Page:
Public can watch May 1 investiture ceremony on YouTube
FRANKFORT, Ky., May 8, 2020 – J. Christopher McNeill is the newest judge of the Kentucky Court of Appeals after being sworn in from his home in Paducah by Chief Justice of Kentucky John D. Minton Jr. Due to the need for social distancing, the May 1 investiture took place by videoconference and was live-streamed on the Kentucky Court of Justice YouTube site. The public can watch the archived ceremony at the YouTube link.
As with in-person investiture ceremonies, McNeill’s swearing-in was a family affair. His wife, Melanie, and the couple’s two sons, Walker and Whitson, joined him as he took the oath of office. Melanie held the Bible during the ceremony and then helped new Judge McNeill into his judicial robe.
Several friends watched the event from outside the McNeills’ open front door.
McNeill was appointed by Gov. Andy Beshear on April 22 to serve the 1st Appellate District, Division 1. The district is composed of the commonwealth’s 24 westernmost counties: Allen, Ballard, Butler, Caldwell, Calloway, Carlisle, Christian, Crittenden, Edmonson, Fulton, Graves, Hickman, Hopkins, Livingston, Logan, Lyon, Marshall, McCracken, McLean, Muhlenberg, Simpson, Todd, Trigg and Webster.
He succeeds Justice Christopher Shea Nickell, who was elected to the Supreme Court of Kentucky in the November general election.
J. Christopher McNeill grew up on a family farm in Fulton County in his native Western Kentucky. He took office May 1, 2020, after being appointed to the Kentucky Court of Appeals by Gov. Andy Beshear.
He previously practiced law for more than 20 years. During that time, he was in private civil practice and a staff attorney for the Kentucky Court of Appeals. As directing attorney for the Public Defender’s Office in McCracken County, he was involved in or supervised representation in over 70,000 cases for six primary counties and multiple other counties in the Purchase and Pennyrile districts.
He earned a juris doctor by attending night school at Northern Kentucky University Salmon P. Chase College of Law while working full time for a Kentucky Office of Inspector General. He also completed a bachelor’s degree in agriculture and a master’s degree in organizational communication from Murray State University. He completed the Senior Executives in State and Local Government program at the John F. Kennedy School of Government at Harvard University.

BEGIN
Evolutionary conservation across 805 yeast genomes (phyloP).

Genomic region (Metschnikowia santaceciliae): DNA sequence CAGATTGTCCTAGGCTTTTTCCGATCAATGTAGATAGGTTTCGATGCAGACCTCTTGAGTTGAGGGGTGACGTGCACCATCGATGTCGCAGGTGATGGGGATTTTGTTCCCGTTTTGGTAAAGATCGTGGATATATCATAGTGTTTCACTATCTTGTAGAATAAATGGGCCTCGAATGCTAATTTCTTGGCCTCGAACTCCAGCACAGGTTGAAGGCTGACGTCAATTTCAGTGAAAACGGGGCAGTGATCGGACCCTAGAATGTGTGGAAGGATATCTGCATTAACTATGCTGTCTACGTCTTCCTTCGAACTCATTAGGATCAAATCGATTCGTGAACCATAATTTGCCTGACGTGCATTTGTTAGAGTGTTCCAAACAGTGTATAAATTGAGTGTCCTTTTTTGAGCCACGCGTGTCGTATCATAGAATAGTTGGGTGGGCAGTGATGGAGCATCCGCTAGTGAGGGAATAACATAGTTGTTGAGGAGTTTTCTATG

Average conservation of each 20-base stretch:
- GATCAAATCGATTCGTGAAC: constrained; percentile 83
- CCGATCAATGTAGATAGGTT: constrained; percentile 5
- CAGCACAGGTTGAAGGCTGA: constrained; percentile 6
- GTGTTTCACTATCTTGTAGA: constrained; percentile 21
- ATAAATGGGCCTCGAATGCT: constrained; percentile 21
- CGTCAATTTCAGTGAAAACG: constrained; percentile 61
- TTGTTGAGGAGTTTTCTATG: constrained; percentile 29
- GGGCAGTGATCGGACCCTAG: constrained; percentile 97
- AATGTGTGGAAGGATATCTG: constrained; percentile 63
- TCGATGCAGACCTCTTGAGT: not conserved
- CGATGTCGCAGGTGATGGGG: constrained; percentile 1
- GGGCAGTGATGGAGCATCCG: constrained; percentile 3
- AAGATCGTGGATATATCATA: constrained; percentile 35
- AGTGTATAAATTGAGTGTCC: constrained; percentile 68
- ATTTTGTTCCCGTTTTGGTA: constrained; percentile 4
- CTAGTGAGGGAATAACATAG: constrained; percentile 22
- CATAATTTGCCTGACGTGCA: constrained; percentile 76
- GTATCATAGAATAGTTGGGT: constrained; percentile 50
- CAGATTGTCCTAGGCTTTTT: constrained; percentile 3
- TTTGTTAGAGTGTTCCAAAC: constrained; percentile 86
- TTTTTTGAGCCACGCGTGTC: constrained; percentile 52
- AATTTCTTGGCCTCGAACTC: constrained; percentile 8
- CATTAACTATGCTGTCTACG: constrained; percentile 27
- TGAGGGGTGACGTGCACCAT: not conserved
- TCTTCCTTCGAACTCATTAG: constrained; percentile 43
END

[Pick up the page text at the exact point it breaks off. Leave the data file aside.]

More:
Judge McNeill is a past president of the McCracken County Bar Association. He has been a member of the McCracken County Specialty Court Board (formerly Drug Court) since its inception in 2005. He is also a member and past president of the Rotary Club of Paducah. In 2012, the Kentucky Department of Public Advocacy honored him with its Professionalism and Excellence Award. In 2018, the Kentucky Bar Association chose him to participate in its inaugural Leadership Conference for lawyers who were serving as leaders in their profession and communities.
He is a former member of the Impact Poverty study group sponsored by the United Way in Paducah and a former vice-chair of Paducah Main Street, which recognized him with its Distinguished Service Award in 2008. He serves as a deacon of First Baptist Church in Paducah.
Chris and his wife, Melanie, live in Paducah and have been married for 26 years and have two sons, Walker and Whitson.
Nearly all cases heard by the Kentucky Court of Appeals come to it on appeal from a lower court. If a case is tried in Circuit Court or District Court and the losing parties involved are not satisfied with the outcome, they may ask for a higher court to review the correctness of the trial court’s decision. Some cases, such as criminal case acquittals and divorces, may not be appealed. In a divorce case, however, child custody and property rights decisions may be appealed. Cases are not retried in the Court of Appeals. Only the record of the original court trial is reviewed, with attorneys presenting the legal issues to the court for a decision.
Fourteen judges, two elected from seven appellate court districts, serve on the Court of Appeals. The judges are divided into panels of three to review and decide cases, with the majority determining the decision. The panels do not sit permanently in one location, but travel throughout the state to hear cases.
Administrative Office of the Courts
The Administrative Office of the Courts in Frankfort is the operations arm for the state court system. The AOC supports the activities of nearly 3,400 court system employees and 406 elected justices, judges and circuit court clerks. As the fiscal agent for the state court system, the AOC executes the Judicial Branch budget.